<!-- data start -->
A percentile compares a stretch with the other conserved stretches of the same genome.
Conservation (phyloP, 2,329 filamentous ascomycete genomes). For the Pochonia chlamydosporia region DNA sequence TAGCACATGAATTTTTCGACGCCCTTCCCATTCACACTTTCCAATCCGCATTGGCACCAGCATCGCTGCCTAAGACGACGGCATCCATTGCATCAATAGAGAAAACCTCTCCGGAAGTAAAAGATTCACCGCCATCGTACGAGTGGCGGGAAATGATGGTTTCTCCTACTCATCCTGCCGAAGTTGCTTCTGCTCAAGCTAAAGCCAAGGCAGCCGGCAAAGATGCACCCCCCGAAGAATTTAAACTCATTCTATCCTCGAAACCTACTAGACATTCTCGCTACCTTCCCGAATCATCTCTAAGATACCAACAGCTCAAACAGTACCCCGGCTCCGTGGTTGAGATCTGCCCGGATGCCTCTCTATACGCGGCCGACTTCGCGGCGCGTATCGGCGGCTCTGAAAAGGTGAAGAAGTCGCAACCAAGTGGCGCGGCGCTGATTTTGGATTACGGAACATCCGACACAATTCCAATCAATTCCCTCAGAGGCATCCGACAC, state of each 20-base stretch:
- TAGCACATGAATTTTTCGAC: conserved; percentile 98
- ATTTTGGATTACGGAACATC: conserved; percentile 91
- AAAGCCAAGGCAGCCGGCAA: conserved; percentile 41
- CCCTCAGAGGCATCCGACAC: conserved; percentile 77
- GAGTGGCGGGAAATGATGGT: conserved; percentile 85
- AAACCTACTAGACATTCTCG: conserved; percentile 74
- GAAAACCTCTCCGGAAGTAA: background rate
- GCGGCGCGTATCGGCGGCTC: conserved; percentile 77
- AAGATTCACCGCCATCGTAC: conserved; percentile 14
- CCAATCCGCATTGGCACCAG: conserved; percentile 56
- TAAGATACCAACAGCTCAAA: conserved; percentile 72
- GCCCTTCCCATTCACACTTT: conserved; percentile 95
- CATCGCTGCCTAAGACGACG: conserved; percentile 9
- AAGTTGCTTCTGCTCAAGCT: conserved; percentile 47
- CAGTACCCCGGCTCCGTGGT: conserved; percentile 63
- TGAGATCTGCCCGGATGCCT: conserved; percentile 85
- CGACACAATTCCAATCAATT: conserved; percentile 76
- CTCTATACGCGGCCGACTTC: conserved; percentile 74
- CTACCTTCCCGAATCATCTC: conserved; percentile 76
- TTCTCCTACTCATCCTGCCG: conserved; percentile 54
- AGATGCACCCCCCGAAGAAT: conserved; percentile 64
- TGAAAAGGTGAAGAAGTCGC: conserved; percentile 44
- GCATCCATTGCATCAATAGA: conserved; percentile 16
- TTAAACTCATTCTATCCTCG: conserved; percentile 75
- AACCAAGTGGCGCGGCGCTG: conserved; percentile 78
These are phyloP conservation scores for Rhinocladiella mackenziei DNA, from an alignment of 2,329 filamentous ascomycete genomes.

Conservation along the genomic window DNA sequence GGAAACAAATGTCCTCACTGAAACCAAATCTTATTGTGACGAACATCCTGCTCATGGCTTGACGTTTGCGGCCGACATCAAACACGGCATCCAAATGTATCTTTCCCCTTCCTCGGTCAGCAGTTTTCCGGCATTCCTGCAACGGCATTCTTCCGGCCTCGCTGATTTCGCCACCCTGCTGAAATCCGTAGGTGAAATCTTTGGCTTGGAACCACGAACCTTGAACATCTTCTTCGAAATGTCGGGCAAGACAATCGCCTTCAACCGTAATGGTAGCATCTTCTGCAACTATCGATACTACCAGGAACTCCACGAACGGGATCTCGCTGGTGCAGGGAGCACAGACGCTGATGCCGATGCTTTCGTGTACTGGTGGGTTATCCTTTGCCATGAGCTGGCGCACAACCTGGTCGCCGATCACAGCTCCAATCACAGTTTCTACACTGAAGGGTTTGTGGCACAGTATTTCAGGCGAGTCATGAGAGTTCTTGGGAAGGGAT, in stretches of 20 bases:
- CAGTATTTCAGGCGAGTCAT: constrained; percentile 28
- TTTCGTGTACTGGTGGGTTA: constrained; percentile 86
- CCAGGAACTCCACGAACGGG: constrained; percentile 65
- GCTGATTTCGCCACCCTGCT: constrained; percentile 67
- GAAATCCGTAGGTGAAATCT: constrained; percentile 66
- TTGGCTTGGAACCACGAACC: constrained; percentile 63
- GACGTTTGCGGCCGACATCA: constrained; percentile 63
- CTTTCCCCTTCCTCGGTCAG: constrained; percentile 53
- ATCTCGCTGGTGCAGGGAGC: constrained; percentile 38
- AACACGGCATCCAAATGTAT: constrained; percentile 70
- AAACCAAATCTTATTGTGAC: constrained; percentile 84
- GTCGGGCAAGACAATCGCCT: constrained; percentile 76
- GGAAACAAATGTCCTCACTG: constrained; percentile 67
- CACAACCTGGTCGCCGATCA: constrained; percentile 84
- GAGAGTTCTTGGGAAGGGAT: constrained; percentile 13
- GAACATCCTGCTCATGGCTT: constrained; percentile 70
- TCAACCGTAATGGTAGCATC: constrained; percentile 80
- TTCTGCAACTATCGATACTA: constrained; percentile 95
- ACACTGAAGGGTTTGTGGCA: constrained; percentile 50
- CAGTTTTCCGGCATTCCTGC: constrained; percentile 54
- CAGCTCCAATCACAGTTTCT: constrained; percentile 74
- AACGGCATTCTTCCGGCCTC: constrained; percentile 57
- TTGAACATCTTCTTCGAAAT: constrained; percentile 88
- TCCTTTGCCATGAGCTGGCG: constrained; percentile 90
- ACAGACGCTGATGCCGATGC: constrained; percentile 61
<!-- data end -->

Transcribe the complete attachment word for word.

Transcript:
A percentile compares a stretch with the other conserved stretches of the same genome.
Conservation (phyloP, 2,329 filamentous ascomycete genomes). For the Pochonia chlamydosporia region DNA sequence TAGCACATGAATTTTTCGACGCCCTTCCCATTCACACTTTCCAATCCGCATTGGCACCAGCATCGCTGCCTAAGACGACGGCATCCATTGCATCAATAGAGAAAACCTCTCCGGAAGTAAAAGATTCACCGCCATCGTACGAGTGGCGGGAAATGATGGTTTCTCCTACTCATCCTGCCGAAGTTGCTTCTGCTCAAGCTAAAGCCAAGGCAGCCGGCAAAGATGCACCCCCCGAAGAATTTAAACTCATTCTATCCTCGAAACCTACTAGACATTCTCGCTACCTTCCCGAATCATCTCTAAGATACCAACAGCTCAAACAGTACCCCGGCTCCGTGGTTGAGATCTGCCCGGATGCCTCTCTATACGCGGCCGACTTCGCGGCGCGTATCGGCGGCTCTGAAAAGGTGAAGAAGTCGCAACCAAGTGGCGCGGCGCTGATTTTGGATTACGGAACATCCGACACAATTCCAATCAATTCCCTCAGAGGCATCCGACAC, state of each 20-base stretch:
- TAGCACATGAATTTTTCGAC: conserved; percentile 98
- ATTTTGGATTACGGAACATC: conserved; percentile 91
- AAAGCCAAGGCAGCCGGCAA: conserved; percentile 41
- CCCTCAGAGGCATCCGACAC: conserved; percentile 77
- GAGTGGCGGGAAATGATGGT: conserved; percentile 85
- AAACCTACTAGACATTCTCG: conserved; percentile 74
- GAAAACCTCTCCGGAAGTAA: background rate
- GCGGCGCGTATCGGCGGCTC: conserved; percentile 77
- AAGATTCACCGCCATCGTAC: conserved; percentile 14
- CCAATCCGCATTGGCACCAG: conserved; percentile 56
- TAAGATACCAACAGCTCAAA: conserved; percentile 72
- GCCCTTCCCATTCACACTTT: conserved; percentile 95
- CATCGCTGCCTAAGACGACG: conserved; percentile 9
- AAGTTGCTTCTGCTCAAGCT: conserved; percentile 47
- CAGTACCCCGGCTCCGTGGT: conserved; percentile 63
- TGAGATCTGCCCGGATGCCT: conserved; percentile 85
- CGACACAATTCCAATCAATT: conserved; percentile 76
- CTCTATACGCGGCCGACTTC: conserved; percentile 74
- CTACCTTCCCGAATCATCTC: conserved; percentile 76
- TTCTCCTACTCATCCTGCCG: conserved; percentile 54
- AGATGCACCCCCCGAAGAAT: conserved; percentile 64
- TGAAAAGGTGAAGAAGTCGC: conserved; percentile 44
- GCATCCATTGCATCAATAGA: conserved; percentile 16
- TTAAACTCATTCTATCCTCG: conserved; percentile 75
- AACCAAGTGGCGCGGCGCTG: conserved; percentile 78
These are phyloP conservation scores for Rhinocladiella mackenziei DNA, from an alignment of 2,329 filamentous ascomycete genomes.

Conservation along the genomic window DNA sequence GGAAACAAATGTCCTCACTGAAACCAAATCTTATTGTGACGAACATCCTGCTCATGGCTTGACGTTTGCGGCCGACATCAAACACGGCATCCAAATGTATCTTTCCCCTTCCTCGGTCAGCAGTTTTCCGGCATTCCTGCAACGGCATTCTTCCGGCCTCGCTGATTTCGCCACCCTGCTGAAATCCGTAGGTGAAATCTTTGGCTTGGAACCACGAACCTTGAACATCTTCTTCGAAATGTCGGGCAAGACAATCGCCTTCAACCGTAATGGTAGCATCTTCTGCAACTATCGATACTACCAGGAACTCCACGAACGGGATCTCGCTGGTGCAGGGAGCACAGACGCTGATGCCGATGCTTTCGTGTACTGGTGGGTTATCCTTTGCCATGAGCTGGCGCACAACCTGGTCGCCGATCACAGCTCCAATCACAGTTTCTACACTGAAGGGTTTGTGGCACAGTATTTCAGGCGAGTCATGAGAGTTCTTGGGAAGGGAT, in stretches of 20 bases:
- CAGTATTTCAGGCGAGTCAT: constrained; percentile 28
- TTTCGTGTACTGGTGGGTTA: constrained; percentile 86
- CCAGGAACTCCACGAACGGG: constrained; percentile 65
- GCTGATTTCGCCACCCTGCT: constrained; percentile 67
- GAAATCCGTAGGTGAAATCT: constrained; percentile 66
- TTGGCTTGGAACCACGAACC: constrained; percentile 63
- GACGTTTGCGGCCGACATCA: constrained; percentile 63
- CTTTCCCCTTCCTCGGTCAG: constrained; percentile 53
- ATCTCGCTGGTGCAGGGAGC: constrained; percentile 38
- AACACGGCATCCAAATGTAT: constrained; percentile 70
- AAACCAAATCTTATTGTGAC: constrained; percentile 84
- GTCGGGCAAGACAATCGCCT: constrained; percentile 76
- GGAAACAAATGTCCTCACTG: constrained; percentile 67
- CACAACCTGGTCGCCGATCA: constrained; percentile 84
- GAGAGTTCTTGGGAAGGGAT: constrained; percentile 13
- GAACATCCTGCTCATGGCTT: constrained; percentile 70
- TCAACCGTAATGGTAGCATC: constrained; percentile 80
- TTCTGCAACTATCGATACTA: constrained; percentile 95
- ACACTGAAGGGTTTGTGGCA: constrained; percentile 50
- CAGTTTTCCGGCATTCCTGC: constrained; percentile 54
- CAGCTCCAATCACAGTTTCT: constrained; percentile 74
- AACGGCATTCTTCCGGCCTC: constrained; percentile 57
- TTGAACATCTTCTTCGAAAT: constrained; percentile 88
- TCCTTTGCCATGAGCTGGCG: constrained; percentile 90
- ACAGACGCTGATGCCGATGC: constrained; percentile 61